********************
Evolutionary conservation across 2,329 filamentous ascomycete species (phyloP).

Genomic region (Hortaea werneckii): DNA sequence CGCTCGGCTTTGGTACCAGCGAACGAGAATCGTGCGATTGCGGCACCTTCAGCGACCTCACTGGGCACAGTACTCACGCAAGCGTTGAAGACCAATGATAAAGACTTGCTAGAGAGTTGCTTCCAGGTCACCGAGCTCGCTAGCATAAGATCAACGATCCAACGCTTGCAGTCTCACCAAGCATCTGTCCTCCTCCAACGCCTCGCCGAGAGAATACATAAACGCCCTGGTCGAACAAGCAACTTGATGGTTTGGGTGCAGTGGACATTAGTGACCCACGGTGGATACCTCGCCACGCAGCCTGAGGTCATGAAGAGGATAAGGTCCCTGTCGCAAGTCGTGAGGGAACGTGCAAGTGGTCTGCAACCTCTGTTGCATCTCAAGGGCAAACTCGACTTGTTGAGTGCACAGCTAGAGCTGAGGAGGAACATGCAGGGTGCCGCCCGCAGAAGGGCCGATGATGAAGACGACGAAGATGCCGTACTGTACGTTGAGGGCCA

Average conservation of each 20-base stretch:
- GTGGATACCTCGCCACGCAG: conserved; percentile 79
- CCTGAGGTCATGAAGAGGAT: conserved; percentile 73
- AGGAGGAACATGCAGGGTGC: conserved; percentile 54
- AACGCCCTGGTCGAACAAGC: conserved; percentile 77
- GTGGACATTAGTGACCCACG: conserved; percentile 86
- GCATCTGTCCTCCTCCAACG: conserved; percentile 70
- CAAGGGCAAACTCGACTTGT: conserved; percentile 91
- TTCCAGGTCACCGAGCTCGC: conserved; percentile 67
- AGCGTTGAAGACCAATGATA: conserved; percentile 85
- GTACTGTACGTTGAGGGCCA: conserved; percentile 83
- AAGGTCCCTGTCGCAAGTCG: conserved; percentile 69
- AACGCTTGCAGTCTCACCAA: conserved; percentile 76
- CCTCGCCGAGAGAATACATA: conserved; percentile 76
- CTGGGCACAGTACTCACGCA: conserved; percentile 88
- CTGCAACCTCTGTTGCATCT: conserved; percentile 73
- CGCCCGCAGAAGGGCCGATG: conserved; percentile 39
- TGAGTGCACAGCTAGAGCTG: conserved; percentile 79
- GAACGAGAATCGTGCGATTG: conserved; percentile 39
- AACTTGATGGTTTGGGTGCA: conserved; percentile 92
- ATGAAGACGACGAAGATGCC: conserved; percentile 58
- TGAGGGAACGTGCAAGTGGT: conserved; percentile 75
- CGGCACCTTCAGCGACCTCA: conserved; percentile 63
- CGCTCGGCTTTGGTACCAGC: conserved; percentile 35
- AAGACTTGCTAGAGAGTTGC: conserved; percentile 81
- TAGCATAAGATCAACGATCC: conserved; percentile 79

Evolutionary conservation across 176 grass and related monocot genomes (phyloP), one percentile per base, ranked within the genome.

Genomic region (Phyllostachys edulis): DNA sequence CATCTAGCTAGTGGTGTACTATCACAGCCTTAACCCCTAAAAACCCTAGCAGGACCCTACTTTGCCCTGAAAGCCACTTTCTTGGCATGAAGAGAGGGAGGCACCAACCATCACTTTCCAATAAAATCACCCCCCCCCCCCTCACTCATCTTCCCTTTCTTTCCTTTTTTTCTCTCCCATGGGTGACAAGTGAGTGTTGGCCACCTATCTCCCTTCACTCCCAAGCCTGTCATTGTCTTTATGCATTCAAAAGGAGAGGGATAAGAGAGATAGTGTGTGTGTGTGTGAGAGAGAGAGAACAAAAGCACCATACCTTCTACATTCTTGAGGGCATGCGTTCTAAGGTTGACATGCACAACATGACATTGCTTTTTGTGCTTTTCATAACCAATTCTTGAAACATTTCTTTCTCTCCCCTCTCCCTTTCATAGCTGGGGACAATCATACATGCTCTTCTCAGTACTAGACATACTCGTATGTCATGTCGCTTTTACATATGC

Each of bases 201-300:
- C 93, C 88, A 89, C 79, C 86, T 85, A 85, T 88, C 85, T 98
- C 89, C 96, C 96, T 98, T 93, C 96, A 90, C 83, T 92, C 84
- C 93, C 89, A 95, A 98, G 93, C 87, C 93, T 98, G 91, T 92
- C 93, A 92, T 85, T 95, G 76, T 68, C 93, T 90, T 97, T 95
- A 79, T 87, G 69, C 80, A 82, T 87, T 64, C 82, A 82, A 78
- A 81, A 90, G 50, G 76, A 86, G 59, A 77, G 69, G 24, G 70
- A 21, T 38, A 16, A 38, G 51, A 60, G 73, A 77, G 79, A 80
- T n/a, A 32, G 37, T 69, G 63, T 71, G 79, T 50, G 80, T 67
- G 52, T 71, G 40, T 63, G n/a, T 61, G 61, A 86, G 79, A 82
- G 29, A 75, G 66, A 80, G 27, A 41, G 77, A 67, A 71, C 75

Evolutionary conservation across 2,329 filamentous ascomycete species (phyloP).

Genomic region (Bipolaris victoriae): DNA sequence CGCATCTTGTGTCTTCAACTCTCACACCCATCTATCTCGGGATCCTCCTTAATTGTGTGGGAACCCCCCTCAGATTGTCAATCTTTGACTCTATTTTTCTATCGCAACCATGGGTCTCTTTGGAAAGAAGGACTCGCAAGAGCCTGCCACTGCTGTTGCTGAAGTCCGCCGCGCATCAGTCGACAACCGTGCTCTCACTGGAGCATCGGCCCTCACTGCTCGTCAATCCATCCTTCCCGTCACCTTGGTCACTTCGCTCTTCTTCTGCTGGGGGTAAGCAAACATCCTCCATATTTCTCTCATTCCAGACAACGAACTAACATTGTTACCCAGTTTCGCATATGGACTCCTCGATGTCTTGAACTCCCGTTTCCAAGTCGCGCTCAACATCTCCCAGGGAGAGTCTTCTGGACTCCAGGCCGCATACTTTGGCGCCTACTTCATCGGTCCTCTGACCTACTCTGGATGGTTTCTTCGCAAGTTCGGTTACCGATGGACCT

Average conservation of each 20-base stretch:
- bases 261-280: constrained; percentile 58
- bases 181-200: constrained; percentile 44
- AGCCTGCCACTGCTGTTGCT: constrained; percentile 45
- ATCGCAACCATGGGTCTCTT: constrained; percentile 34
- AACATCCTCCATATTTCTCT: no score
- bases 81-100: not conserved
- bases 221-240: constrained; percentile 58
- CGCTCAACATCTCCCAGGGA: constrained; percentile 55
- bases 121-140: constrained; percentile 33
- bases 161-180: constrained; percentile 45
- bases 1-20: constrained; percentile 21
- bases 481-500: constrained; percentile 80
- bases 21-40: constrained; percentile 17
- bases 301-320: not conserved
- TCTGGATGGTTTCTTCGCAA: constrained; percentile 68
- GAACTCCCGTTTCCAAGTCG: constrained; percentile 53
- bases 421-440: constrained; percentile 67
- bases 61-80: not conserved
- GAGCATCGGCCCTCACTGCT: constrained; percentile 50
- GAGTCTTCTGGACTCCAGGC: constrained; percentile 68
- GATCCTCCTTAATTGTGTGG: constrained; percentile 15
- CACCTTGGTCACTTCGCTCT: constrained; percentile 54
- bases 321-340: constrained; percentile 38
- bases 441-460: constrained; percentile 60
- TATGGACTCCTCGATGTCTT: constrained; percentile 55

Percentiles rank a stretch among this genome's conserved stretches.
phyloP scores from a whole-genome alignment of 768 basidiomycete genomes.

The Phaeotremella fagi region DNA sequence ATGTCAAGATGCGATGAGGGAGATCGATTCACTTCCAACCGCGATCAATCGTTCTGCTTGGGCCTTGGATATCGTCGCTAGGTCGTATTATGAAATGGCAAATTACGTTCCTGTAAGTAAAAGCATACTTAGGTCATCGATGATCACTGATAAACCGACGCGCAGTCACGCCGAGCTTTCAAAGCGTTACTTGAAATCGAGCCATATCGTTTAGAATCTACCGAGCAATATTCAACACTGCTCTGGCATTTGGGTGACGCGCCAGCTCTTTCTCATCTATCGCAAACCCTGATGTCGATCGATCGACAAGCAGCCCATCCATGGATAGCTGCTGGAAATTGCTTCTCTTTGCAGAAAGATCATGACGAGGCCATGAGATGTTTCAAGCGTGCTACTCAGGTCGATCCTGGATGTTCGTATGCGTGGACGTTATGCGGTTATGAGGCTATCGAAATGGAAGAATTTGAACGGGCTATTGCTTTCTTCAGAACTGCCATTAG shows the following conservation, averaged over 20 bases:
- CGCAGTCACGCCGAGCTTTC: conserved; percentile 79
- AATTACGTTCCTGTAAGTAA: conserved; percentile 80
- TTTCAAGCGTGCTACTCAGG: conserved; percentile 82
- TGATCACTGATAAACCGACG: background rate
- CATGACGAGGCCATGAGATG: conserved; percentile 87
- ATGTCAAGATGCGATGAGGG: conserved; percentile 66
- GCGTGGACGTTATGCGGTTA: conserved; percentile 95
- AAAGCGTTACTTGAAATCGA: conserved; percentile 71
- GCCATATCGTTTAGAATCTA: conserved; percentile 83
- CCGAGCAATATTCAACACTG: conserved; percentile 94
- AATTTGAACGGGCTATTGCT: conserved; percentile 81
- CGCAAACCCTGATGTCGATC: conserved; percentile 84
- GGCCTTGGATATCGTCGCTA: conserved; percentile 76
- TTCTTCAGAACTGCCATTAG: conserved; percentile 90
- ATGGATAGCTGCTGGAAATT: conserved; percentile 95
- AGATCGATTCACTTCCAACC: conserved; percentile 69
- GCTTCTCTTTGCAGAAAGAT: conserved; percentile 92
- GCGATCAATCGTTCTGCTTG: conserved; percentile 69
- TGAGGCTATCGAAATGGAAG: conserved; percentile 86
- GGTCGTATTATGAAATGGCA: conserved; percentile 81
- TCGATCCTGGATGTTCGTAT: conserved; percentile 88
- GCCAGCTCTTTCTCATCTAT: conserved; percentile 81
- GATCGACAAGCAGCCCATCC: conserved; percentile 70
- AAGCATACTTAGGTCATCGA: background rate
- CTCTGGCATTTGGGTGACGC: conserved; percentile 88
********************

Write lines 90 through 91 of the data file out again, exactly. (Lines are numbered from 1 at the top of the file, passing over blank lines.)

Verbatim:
- GCGATCAATCGTTCTGCTTG: conserved; percentile 69
- TGAGGCTATCGAAATGGAAG: conserved; percentile 86